The beginnings and crises of their relationship are gradually told to us: Ethan and Patrice never unfold themselves directly (this is not a book you read for its plot). Marten is as much interested in the architectural spaces of homes, in fluid, substance and the metaphors we assign to ‘stuff’ and every perceptible surface, as she is in delineating ‘human’ character. Or, rather, she’s drawn to exploding the assumed boundaries between the two. Her thinking is often ecological, acknowledging being as a mesh of jostling lifeforms: fundamentally relational and irreducibly strange. Patrice describes her mind as an organic lump abandoned to the elements:


I have my own perfect stew-like dribble of ideas and oak trees, all of them crusted over with fungal fruiting structures, with honey-coloured mushrooms and their caps slimy after rain. This is what a modern brain looks like: lesions and boulders and toothpicks jammed in the sides. This is modern life lived as a lost dog or one beetle fighting another for its ball of dung.

The momentum with which unlike forms are combined feels almost aphophenic (a dribble of oak trees?), but also speaks to Timothy Morton’s argument in Being Ecological that ‘ecological awareness gives you a world in which everything is relevant to everything else’. Mostly, though, the rhythm pulls towards the textures of animate and inanimate matter. Language becomes a bloated, flabby vessel, an unreliable but vital go-between. The ‘acuteness of being a body’ as well as ‘the grammatical problem of having a body’ (the book is, after all, not a play, making all embodiment a remote substitute) are both central preoccupations, where ‘body’ is itself understood loosely: a building, a house, even a puddle of milk on the floor (‘My own elastic materiality, my own rubbery guilt, it was all connected to this spilt milk’). As Ethan questions, ‘what is a body, anyway, when framed in words? A dough trough? A collapsing figure for poking and kneading? For baking, for burning, for pulling apart like a hot-pocketed roll?’ Marten wrings transformation from semantic coincidence, seeing the fatty, material potential in theoretically ordinary concepts; she is not afraid to push representation to the point of alienation or embarrassment.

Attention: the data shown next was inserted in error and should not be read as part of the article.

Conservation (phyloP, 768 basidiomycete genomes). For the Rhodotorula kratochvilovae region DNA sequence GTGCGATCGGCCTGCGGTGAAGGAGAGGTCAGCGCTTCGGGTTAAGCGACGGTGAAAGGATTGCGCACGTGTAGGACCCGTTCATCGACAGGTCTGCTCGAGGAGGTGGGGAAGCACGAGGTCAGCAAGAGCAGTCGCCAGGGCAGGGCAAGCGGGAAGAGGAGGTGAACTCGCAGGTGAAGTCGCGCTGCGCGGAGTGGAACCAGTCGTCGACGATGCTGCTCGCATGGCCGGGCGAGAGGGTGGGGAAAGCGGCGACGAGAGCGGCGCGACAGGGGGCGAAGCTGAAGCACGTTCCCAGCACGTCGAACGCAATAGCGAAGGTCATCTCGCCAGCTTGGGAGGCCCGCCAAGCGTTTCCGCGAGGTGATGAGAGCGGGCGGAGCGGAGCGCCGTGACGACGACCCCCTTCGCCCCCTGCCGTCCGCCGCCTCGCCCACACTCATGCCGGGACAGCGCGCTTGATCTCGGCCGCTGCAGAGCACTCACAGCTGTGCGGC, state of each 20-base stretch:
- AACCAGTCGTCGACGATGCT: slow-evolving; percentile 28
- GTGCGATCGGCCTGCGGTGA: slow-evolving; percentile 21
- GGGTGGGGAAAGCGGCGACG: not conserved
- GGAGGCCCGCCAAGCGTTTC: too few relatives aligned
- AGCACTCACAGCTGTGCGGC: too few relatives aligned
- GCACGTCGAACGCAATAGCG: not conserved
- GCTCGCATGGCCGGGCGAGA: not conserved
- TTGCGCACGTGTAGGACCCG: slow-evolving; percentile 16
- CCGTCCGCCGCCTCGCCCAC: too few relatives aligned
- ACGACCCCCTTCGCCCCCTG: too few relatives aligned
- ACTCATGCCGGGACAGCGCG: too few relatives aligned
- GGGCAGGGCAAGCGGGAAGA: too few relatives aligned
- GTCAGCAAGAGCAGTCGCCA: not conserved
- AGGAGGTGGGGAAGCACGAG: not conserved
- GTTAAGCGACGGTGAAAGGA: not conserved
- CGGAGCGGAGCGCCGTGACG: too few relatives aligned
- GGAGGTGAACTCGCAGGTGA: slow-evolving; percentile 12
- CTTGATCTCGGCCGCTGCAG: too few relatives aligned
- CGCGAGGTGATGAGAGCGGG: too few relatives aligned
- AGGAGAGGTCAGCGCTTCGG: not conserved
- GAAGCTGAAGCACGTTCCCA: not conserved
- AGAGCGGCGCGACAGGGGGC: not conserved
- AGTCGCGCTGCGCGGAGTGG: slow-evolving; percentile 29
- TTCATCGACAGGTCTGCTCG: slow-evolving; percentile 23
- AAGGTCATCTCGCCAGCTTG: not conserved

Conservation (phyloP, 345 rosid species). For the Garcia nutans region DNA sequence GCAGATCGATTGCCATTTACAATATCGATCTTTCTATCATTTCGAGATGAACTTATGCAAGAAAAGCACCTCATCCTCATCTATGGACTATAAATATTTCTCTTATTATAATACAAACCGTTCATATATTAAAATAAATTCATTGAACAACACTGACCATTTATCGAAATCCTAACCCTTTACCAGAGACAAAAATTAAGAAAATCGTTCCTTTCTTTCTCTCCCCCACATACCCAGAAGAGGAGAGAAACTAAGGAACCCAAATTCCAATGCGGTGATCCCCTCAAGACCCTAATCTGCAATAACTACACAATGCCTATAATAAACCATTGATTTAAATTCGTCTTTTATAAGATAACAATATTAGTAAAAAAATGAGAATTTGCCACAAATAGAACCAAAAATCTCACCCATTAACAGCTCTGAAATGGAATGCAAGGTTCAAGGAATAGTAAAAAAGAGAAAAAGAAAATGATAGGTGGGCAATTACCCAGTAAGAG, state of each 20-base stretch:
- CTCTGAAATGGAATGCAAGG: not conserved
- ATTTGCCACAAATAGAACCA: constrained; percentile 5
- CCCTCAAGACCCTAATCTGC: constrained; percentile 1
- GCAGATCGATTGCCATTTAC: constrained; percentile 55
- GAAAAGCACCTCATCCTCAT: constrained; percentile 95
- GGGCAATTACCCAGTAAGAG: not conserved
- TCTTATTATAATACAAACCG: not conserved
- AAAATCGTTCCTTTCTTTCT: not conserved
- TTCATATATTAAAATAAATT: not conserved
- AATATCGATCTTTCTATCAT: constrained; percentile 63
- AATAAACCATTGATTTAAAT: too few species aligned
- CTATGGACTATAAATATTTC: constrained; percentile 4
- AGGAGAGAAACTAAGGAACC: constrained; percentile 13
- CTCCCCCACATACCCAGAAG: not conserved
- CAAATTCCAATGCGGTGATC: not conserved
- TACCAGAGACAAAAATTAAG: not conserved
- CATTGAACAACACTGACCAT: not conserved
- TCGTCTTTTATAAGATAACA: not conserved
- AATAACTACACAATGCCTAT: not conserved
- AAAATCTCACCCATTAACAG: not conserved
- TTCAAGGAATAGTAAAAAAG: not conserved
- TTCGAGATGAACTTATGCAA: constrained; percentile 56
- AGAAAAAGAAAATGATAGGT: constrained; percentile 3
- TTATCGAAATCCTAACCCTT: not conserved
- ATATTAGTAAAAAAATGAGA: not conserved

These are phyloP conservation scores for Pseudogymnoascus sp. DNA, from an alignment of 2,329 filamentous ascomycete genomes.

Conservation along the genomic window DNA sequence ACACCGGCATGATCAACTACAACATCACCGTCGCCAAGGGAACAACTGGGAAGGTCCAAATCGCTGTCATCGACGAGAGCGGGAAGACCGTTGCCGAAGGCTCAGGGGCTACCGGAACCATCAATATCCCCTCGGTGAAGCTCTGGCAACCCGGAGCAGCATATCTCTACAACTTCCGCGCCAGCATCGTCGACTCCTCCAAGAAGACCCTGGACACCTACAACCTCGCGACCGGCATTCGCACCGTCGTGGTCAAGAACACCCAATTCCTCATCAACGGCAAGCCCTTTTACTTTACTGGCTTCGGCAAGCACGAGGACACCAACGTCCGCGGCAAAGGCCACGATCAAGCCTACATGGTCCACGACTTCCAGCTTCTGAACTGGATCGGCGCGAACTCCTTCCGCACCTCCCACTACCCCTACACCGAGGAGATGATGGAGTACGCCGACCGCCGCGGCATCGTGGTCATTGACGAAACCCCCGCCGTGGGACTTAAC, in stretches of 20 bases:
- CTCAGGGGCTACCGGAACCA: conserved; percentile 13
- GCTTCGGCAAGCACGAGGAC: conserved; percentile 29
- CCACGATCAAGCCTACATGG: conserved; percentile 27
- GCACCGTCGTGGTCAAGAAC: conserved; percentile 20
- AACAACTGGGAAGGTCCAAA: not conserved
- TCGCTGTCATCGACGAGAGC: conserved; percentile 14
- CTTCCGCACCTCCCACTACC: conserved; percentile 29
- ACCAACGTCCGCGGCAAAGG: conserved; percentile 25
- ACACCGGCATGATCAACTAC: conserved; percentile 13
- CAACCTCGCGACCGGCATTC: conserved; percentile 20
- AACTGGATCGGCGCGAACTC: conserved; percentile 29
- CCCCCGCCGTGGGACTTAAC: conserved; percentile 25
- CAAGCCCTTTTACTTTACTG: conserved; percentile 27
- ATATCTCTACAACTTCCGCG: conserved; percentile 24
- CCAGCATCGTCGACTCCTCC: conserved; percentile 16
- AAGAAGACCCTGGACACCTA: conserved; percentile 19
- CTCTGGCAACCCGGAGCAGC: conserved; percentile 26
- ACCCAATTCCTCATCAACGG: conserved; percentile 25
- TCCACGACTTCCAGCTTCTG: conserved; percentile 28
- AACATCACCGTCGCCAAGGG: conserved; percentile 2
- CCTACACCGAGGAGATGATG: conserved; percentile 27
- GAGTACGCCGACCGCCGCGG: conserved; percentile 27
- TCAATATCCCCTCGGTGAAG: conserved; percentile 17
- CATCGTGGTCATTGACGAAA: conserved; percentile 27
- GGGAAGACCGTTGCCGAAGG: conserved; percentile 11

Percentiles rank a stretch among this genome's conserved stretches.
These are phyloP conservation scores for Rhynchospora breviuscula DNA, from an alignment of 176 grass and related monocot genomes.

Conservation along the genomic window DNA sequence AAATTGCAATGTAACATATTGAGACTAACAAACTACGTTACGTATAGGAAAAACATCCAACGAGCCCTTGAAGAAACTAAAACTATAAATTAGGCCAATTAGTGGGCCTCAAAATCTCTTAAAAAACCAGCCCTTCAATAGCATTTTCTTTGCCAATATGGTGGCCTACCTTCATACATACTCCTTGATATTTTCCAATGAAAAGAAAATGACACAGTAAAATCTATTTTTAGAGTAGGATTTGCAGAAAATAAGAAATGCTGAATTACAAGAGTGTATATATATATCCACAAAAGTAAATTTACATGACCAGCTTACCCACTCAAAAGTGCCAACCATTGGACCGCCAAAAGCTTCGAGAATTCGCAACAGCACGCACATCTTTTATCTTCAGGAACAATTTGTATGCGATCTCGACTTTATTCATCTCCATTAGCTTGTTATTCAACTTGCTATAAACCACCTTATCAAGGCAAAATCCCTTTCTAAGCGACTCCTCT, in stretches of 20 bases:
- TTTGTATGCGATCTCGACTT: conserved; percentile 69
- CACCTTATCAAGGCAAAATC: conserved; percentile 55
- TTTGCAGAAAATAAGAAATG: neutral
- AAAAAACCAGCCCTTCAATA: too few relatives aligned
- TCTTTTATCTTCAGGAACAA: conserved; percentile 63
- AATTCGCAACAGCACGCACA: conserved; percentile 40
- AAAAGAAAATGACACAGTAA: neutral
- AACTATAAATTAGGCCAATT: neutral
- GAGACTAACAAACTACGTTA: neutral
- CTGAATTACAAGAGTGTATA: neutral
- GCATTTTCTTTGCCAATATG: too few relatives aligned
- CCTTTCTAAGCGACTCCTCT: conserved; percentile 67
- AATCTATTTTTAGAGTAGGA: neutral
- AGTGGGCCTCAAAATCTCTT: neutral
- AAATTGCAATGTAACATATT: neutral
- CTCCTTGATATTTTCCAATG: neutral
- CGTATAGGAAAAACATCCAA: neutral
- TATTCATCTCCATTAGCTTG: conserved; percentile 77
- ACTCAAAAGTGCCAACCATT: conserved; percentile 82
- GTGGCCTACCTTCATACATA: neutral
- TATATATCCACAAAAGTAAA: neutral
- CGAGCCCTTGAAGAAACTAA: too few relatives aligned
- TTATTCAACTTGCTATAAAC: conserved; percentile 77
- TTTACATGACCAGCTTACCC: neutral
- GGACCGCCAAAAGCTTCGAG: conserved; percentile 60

While this may mean at times The Boiled in Between seems inscrutable, it is always intoxicatingly so. ‘I wanted to smear it over myself, to lose myself’ is Ethan’s reaction to a rotting sheep’s carcass, and the book thrives in that same space where disgust and delight meet. In a phrase that captures the tumult of this swampy, saturated plane, the novel is a ‘migraine of excitement’.


The Boiled in Between is out now and available to order via Prototype.


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Text: Jess Payn

Image: Jess Payn

Published: 7/5/21